An educational benefit is a tuition assistance program that helps employees and their families with higher education costs. It is generally included as a benefit in an employee compensation package and offers reimbursement of tuition costs at enrollment or after the course is completed.

Many large companies have partnerships with local colleges and universities. These relationships may include the development of programs that benefit the company and its employees the most. Employees who are interested in going back to school may benefit from reduced tuition or employee-funded education expenses at these schools.

For example, Starbucks reimburses its employees for any tuition costs not covered by scholarships and financial aid if they take undergraduate courses through Arizona State University's online program. Convenience store chain QuikTrip offers a tuition reimbursement for employees. UPS employees are reimbursed for up to $5,250 a year in tuition costs ($25,000 lifetime maximum) at a selection of colleges near 100 of its locations around the U.S.

As an additional incentive, these companies should be able to take advantage of tax credits and deductions for companies that fund employee education. Tax breaks are generally available if the courses meet guidelines from the Internal Revenue Service (IRS) and are accepted in the company's trade or industry.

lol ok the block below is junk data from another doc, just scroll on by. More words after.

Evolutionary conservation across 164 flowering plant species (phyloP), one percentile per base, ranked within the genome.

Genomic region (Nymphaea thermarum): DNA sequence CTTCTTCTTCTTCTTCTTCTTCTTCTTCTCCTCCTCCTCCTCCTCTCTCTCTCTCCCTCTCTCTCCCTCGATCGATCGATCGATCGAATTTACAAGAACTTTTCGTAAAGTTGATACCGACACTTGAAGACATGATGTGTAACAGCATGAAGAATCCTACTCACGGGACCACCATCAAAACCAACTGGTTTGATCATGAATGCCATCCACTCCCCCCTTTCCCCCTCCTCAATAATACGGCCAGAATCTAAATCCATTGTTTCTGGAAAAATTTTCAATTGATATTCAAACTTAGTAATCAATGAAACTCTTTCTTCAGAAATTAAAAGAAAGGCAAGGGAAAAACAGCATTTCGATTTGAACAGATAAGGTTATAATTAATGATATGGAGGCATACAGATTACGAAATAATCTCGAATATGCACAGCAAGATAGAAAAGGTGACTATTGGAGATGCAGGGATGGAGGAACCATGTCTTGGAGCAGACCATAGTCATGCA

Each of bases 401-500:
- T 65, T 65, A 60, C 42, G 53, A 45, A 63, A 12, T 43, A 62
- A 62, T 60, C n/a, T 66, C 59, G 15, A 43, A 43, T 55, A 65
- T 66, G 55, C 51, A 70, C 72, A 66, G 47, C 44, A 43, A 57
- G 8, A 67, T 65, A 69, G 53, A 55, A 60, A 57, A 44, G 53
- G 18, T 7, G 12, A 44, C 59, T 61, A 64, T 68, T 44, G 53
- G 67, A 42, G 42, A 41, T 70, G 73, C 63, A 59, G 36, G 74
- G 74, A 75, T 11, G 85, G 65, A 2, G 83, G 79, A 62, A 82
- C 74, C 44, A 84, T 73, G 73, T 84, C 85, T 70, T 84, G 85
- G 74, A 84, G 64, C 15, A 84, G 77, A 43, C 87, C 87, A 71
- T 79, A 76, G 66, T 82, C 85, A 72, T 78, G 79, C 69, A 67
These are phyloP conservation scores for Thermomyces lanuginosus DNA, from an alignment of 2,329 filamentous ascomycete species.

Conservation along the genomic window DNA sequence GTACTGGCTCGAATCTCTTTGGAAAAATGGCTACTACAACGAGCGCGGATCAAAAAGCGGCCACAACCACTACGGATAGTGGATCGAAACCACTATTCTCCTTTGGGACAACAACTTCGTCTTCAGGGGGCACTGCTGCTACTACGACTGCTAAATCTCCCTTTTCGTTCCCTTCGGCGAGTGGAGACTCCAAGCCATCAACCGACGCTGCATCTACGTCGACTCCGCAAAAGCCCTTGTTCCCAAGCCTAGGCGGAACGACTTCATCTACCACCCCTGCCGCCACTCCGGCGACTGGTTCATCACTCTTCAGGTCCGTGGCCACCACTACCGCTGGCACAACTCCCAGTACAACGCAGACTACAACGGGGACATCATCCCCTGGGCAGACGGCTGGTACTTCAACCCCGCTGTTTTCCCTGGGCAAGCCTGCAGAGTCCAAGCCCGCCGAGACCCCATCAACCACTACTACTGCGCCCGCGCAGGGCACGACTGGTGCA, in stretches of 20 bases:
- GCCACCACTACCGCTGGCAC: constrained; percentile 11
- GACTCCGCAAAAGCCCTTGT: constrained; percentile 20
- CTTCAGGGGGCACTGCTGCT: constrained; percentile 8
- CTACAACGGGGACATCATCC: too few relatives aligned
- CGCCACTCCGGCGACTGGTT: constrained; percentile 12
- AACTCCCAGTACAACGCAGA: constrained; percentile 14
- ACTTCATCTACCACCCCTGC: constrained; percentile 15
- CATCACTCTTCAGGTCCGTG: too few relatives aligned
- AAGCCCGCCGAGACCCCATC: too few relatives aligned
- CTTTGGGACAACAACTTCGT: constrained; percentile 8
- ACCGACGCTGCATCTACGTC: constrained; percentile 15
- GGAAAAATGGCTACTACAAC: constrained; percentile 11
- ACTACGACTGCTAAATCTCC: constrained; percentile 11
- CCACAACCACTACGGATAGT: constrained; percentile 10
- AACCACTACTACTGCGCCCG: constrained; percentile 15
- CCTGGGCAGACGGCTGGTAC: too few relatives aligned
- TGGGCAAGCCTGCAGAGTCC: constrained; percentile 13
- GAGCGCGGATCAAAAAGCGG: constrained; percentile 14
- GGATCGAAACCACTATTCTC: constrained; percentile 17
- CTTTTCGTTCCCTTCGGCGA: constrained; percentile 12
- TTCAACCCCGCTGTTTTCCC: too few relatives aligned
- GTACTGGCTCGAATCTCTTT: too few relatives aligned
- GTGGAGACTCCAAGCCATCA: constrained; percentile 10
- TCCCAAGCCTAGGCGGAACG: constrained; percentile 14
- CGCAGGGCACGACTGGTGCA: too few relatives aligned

How to Pitch Your Boss

The first thing you should do is read your company benefits manual or speak with your company's HR department about what is already available. However, if there is nothing available, or what is there is insufficient, then it's time to approach your company and make the request.

If you want your company to help pay for your education, prepare to pitch the idea to your boss or the human resources manager. Don't go for it until you are ready with some specifics:

  • Know the degree or certification you want to earn
  • Pick the school and the courses you want to enroll in
  • Create a list of the ways the company will benefit from your education

Remember, you will be adding valuable additional skills to the company's workforce. You will be able to make a greater contribution to its success and even bring in more revenue. You will be able to share your knowledge with your colleagues and mentor new employees.

Don't go in blindly—make sure you prepare a pitch for your employer about the benefits of paying for your education.

Try to anticipate questions or concerns that your HR manager may have, and answer in a way that speaks directly to the benefit your education will bring the company. If the boss is worried about the expense, note that it may cost less than hiring another employee who already has the degree you're seeking.